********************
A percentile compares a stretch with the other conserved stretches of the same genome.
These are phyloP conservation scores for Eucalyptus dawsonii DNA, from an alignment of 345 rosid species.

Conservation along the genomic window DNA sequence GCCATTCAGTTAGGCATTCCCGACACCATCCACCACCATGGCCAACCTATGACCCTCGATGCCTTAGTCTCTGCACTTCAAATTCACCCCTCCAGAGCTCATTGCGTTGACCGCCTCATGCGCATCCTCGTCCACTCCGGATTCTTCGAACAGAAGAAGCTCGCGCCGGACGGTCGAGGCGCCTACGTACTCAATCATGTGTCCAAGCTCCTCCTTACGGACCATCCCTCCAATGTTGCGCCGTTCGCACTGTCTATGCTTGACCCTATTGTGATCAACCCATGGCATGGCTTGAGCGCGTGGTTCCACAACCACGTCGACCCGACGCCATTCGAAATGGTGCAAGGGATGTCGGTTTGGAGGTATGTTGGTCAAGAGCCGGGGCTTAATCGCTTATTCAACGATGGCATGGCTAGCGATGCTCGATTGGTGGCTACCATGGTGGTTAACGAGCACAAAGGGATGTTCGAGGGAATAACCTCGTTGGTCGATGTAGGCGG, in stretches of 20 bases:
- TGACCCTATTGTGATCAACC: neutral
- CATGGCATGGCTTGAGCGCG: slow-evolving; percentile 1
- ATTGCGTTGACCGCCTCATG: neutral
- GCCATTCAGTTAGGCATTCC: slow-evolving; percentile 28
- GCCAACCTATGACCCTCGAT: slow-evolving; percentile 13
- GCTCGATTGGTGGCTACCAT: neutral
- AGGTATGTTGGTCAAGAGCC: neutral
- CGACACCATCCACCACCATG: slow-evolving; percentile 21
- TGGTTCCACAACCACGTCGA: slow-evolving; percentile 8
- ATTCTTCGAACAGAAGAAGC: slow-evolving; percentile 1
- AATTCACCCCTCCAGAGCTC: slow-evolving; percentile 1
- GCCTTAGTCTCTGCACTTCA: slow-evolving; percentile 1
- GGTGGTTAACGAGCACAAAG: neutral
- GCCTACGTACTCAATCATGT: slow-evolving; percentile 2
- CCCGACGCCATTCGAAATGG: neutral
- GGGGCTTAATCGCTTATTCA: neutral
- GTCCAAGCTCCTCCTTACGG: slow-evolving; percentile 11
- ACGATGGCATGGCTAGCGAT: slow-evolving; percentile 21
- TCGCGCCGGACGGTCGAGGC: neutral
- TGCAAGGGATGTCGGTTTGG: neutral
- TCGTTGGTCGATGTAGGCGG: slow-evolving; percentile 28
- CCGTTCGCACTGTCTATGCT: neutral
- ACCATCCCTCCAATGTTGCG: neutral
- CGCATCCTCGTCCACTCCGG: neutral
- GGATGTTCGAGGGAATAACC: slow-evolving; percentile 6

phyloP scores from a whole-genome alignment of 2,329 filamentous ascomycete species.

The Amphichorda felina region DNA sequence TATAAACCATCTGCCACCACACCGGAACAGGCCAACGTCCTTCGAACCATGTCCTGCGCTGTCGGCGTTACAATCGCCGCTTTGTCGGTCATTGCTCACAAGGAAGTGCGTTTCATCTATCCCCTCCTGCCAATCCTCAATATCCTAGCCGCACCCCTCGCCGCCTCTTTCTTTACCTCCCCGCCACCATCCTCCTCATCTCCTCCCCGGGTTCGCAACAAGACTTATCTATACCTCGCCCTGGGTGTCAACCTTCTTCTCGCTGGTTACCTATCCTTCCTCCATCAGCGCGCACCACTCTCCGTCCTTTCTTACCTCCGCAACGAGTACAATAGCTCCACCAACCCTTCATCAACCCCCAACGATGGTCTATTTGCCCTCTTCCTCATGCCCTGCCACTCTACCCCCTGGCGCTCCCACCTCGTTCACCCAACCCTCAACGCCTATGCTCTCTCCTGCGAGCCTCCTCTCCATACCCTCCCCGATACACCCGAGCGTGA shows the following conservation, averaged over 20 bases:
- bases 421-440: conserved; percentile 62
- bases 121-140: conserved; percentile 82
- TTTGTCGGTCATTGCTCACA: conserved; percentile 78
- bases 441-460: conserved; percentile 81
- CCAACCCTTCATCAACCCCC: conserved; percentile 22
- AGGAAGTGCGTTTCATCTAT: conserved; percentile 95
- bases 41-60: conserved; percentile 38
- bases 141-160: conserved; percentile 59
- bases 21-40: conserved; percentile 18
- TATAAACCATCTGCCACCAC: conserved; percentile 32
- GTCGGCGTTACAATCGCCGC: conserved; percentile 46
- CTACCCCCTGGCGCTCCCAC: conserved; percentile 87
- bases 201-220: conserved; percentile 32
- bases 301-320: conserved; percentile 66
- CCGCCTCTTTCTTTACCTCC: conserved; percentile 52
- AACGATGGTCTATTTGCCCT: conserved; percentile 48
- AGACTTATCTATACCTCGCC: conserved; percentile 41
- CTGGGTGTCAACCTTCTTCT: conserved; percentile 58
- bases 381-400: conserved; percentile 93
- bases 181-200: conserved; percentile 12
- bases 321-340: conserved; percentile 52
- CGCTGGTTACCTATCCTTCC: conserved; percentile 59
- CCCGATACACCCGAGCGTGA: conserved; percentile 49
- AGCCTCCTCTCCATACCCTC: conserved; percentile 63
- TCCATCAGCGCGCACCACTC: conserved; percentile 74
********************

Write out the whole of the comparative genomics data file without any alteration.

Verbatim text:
A percentile compares a stretch with the other conserved stretches of the same genome.
These are phyloP conservation scores for Eucalyptus dawsonii DNA, from an alignment of 345 rosid species.

Conservation along the genomic window DNA sequence GCCATTCAGTTAGGCATTCCCGACACCATCCACCACCATGGCCAACCTATGACCCTCGATGCCTTAGTCTCTGCACTTCAAATTCACCCCTCCAGAGCTCATTGCGTTGACCGCCTCATGCGCATCCTCGTCCACTCCGGATTCTTCGAACAGAAGAAGCTCGCGCCGGACGGTCGAGGCGCCTACGTACTCAATCATGTGTCCAAGCTCCTCCTTACGGACCATCCCTCCAATGTTGCGCCGTTCGCACTGTCTATGCTTGACCCTATTGTGATCAACCCATGGCATGGCTTGAGCGCGTGGTTCCACAACCACGTCGACCCGACGCCATTCGAAATGGTGCAAGGGATGTCGGTTTGGAGGTATGTTGGTCAAGAGCCGGGGCTTAATCGCTTATTCAACGATGGCATGGCTAGCGATGCTCGATTGGTGGCTACCATGGTGGTTAACGAGCACAAAGGGATGTTCGAGGGAATAACCTCGTTGGTCGATGTAGGCGG, in stretches of 20 bases:
- TGACCCTATTGTGATCAACC: neutral
- CATGGCATGGCTTGAGCGCG: slow-evolving; percentile 1
- ATTGCGTTGACCGCCTCATG: neutral
- GCCATTCAGTTAGGCATTCC: slow-evolving; percentile 28
- GCCAACCTATGACCCTCGAT: slow-evolving; percentile 13
- GCTCGATTGGTGGCTACCAT: neutral
- AGGTATGTTGGTCAAGAGCC: neutral
- CGACACCATCCACCACCATG: slow-evolving; percentile 21
- TGGTTCCACAACCACGTCGA: slow-evolving; percentile 8
- ATTCTTCGAACAGAAGAAGC: slow-evolving; percentile 1
- AATTCACCCCTCCAGAGCTC: slow-evolving; percentile 1
- GCCTTAGTCTCTGCACTTCA: slow-evolving; percentile 1
- GGTGGTTAACGAGCACAAAG: neutral
- GCCTACGTACTCAATCATGT: slow-evolving; percentile 2
- CCCGACGCCATTCGAAATGG: neutral
- GGGGCTTAATCGCTTATTCA: neutral
- GTCCAAGCTCCTCCTTACGG: slow-evolving; percentile 11
- ACGATGGCATGGCTAGCGAT: slow-evolving; percentile 21
- TCGCGCCGGACGGTCGAGGC: neutral
- TGCAAGGGATGTCGGTTTGG: neutral
- TCGTTGGTCGATGTAGGCGG: slow-evolving; percentile 28
- CCGTTCGCACTGTCTATGCT: neutral
- ACCATCCCTCCAATGTTGCG: neutral
- CGCATCCTCGTCCACTCCGG: neutral
- GGATGTTCGAGGGAATAACC: slow-evolving; percentile 6

phyloP scores from a whole-genome alignment of 2,329 filamentous ascomycete species.

The Amphichorda felina region DNA sequence TATAAACCATCTGCCACCACACCGGAACAGGCCAACGTCCTTCGAACCATGTCCTGCGCTGTCGGCGTTACAATCGCCGCTTTGTCGGTCATTGCTCACAAGGAAGTGCGTTTCATCTATCCCCTCCTGCCAATCCTCAATATCCTAGCCGCACCCCTCGCCGCCTCTTTCTTTACCTCCCCGCCACCATCCTCCTCATCTCCTCCCCGGGTTCGCAACAAGACTTATCTATACCTCGCCCTGGGTGTCAACCTTCTTCTCGCTGGTTACCTATCCTTCCTCCATCAGCGCGCACCACTCTCCGTCCTTTCTTACCTCCGCAACGAGTACAATAGCTCCACCAACCCTTCATCAACCCCCAACGATGGTCTATTTGCCCTCTTCCTCATGCCCTGCCACTCTACCCCCTGGCGCTCCCACCTCGTTCACCCAACCCTCAACGCCTATGCTCTCTCCTGCGAGCCTCCTCTCCATACCCTCCCCGATACACCCGAGCGTGA shows the following conservation, averaged over 20 bases:
- bases 421-440: conserved; percentile 62
- bases 121-140: conserved; percentile 82
- TTTGTCGGTCATTGCTCACA: conserved; percentile 78
- bases 441-460: conserved; percentile 81
- CCAACCCTTCATCAACCCCC: conserved; percentile 22
- AGGAAGTGCGTTTCATCTAT: conserved; percentile 95
- bases 41-60: conserved; percentile 38
- bases 141-160: conserved; percentile 59
- bases 21-40: conserved; percentile 18
- TATAAACCATCTGCCACCAC: conserved; percentile 32
- GTCGGCGTTACAATCGCCGC: conserved; percentile 46
- CTACCCCCTGGCGCTCCCAC: conserved; percentile 87
- bases 201-220: conserved; percentile 32
- bases 301-320: conserved; percentile 66
- CCGCCTCTTTCTTTACCTCC: conserved; percentile 52
- AACGATGGTCTATTTGCCCT: conserved; percentile 48
- AGACTTATCTATACCTCGCC: conserved; percentile 41
- CTGGGTGTCAACCTTCTTCT: conserved; percentile 58
- bases 381-400: conserved; percentile 93
- bases 181-200: conserved; percentile 12
- bases 321-340: conserved; percentile 52
- CGCTGGTTACCTATCCTTCC: conserved; percentile 59
- CCCGATACACCCGAGCGTGA: conserved; percentile 49
- AGCCTCCTCTCCATACCCTC: conserved; percentile 63
- TCCATCAGCGCGCACCACTC: conserved; percentile 74